Kyle Busch's crash effectively ended any competitive challenge to Kevin Harvick at the rain-delayed Volunteer 500
Somehow they got this one in, and once again survival was the fittest approach as Kevin Harvick survived three multicar crashes and outlasted Kyle Busch for his second Cup win of the season. It was a race - and a weekend - with a little bit of everything as the track applied a resin to the bottom of the turns to improve traction and thus open up the bottom for passing, this after years where the leader would ride high and an attacker would dive to the bottom but couldn't stay there and the leader would clear him by the stripe.
The oddity of the weekend was that the resin first showed itself effective Wednesday night in the UNOH Truck 200, a race where unheralded Ben Kennedy stormed to a surprise victory, yet by Friday when the Food City 300 Xfinity series race hit the concrete the resin was worn out and the race became a spirited fight where the low groove wasn't effective.
The battle for the lead, especially Friday night, turned into a spirited affair
The lack of a low groove made for spirited competition up front and also led to one of the most surprising wrecks of the season
JGR wound up empty-handed as far as winning at Bristol went, as in all three races their ace Toyotas wrecked, and the result was a rarity - a sweep for Chevrolet, a marque that has just six wins to eleven so far for Toyota and six for Ford. The three-race sweep came on the heels of the signing by Hendrick Motorsports of Kyle Busch Toyota Truck ace William Byron, the first good news for Chevy pretty much all season. The signing raises question about the longer-term viability of the ineffective Kasey Kahne (a respectable 13th at Bristol, his best finished since 14th at Kentucky) and also potentially about Dale Earnhardt Jr., who appears not to have a timetable for returning to the cockpit.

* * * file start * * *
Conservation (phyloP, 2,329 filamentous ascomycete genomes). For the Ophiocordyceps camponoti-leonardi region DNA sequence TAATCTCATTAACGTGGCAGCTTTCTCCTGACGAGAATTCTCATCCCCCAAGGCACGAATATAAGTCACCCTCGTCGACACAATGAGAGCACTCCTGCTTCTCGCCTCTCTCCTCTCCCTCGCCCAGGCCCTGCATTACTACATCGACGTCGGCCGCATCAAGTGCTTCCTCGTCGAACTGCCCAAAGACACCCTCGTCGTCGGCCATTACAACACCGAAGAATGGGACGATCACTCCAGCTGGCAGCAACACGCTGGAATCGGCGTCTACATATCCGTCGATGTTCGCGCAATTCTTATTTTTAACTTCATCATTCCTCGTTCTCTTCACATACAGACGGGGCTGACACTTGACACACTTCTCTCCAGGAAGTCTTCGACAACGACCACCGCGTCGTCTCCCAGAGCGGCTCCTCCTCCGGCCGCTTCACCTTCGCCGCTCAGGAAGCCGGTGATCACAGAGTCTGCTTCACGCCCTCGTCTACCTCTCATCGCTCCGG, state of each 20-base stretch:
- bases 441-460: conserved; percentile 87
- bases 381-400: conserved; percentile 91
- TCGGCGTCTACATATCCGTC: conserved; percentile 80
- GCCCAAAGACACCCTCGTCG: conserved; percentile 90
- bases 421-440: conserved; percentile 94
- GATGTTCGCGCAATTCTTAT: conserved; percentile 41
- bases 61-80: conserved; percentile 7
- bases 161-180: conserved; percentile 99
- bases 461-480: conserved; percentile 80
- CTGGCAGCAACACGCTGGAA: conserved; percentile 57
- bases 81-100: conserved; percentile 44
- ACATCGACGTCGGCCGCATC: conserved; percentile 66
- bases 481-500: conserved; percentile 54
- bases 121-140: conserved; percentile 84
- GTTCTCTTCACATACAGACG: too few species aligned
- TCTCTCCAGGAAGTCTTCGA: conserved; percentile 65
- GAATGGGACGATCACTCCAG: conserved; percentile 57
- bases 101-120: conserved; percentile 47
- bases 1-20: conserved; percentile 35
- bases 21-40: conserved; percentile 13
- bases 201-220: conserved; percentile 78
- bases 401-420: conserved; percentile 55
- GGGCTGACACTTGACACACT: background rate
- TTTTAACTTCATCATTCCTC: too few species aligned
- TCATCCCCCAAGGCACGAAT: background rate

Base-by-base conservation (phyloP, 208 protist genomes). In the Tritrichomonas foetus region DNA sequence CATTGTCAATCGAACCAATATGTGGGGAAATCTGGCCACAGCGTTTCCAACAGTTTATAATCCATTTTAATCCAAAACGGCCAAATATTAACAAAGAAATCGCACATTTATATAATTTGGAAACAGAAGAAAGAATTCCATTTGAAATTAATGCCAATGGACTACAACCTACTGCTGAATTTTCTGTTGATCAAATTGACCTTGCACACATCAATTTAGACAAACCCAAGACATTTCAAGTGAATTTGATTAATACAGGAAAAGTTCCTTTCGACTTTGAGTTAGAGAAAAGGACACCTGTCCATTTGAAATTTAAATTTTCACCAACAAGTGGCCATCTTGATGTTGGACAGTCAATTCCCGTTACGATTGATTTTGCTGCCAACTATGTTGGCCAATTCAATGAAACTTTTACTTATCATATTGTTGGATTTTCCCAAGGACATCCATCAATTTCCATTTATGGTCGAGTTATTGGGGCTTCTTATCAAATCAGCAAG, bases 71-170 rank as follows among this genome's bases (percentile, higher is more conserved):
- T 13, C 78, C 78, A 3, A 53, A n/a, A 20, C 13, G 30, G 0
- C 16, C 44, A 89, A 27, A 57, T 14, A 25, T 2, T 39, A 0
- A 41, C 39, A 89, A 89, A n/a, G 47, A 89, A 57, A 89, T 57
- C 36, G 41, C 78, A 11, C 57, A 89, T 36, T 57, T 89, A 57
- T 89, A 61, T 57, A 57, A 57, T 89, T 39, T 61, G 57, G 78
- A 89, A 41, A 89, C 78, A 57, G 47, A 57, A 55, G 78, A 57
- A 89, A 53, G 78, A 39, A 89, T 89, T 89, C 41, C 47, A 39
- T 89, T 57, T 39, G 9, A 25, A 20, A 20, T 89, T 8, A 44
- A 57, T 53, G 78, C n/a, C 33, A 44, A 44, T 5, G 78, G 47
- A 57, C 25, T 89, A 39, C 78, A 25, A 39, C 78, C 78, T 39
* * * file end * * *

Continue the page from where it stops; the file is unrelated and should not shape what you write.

Byron is the latest young gun on the track toward Cup, and his eventual graduation to Cup comes amid some downright schizophrenic performances by NASCAR's touted youngsters. Kyle Larson's weekend saw him lead 200 laps on Friday night yet still not win, and the more one watches him the more he seems to find ways to lose and not be able to figure out how to win.
It makes the second for Ricky Stenhouse all the more eye-opening. Little better than a nothing driver his whole career, Stenhouse somehow pulled off a spectacular effort enough to finish runner-up; it was a surprisingly good day for the moribund Roush effort after Trevor Bayne salvaged 12th while Greg Biffle - the definition of moribund the last four races - had another forgettable weekend.
The most striking contrast lay with Austin Dillon, who posted his tenth top-10 finish after winding up winning the Xfinity 300 Friday night. His ten top-10s top the combined total of his RCR teammates (nine), and one of them, Paul Menard, has become the subject of Rumor Control Central with scuttlebutt that he will go to Penske's outfit.
Ten top-10s in Cup look more and more impressive compared to much-heralded Darrell Wallace Jr. in the Xfinity series; his top-tens there (with another at this Bristol race) show there's ability but the lack of wins there - and really little in the way of sustained fight since leaving Kyle Busch's Truck team where he won five times - leaves one wondering if he has that killer instinct.
It all added up to a prolonged weekend that left some legitimate surprises. One hopes Michigan can recover its old competitive vinegar next week and the sport can see even more surprises.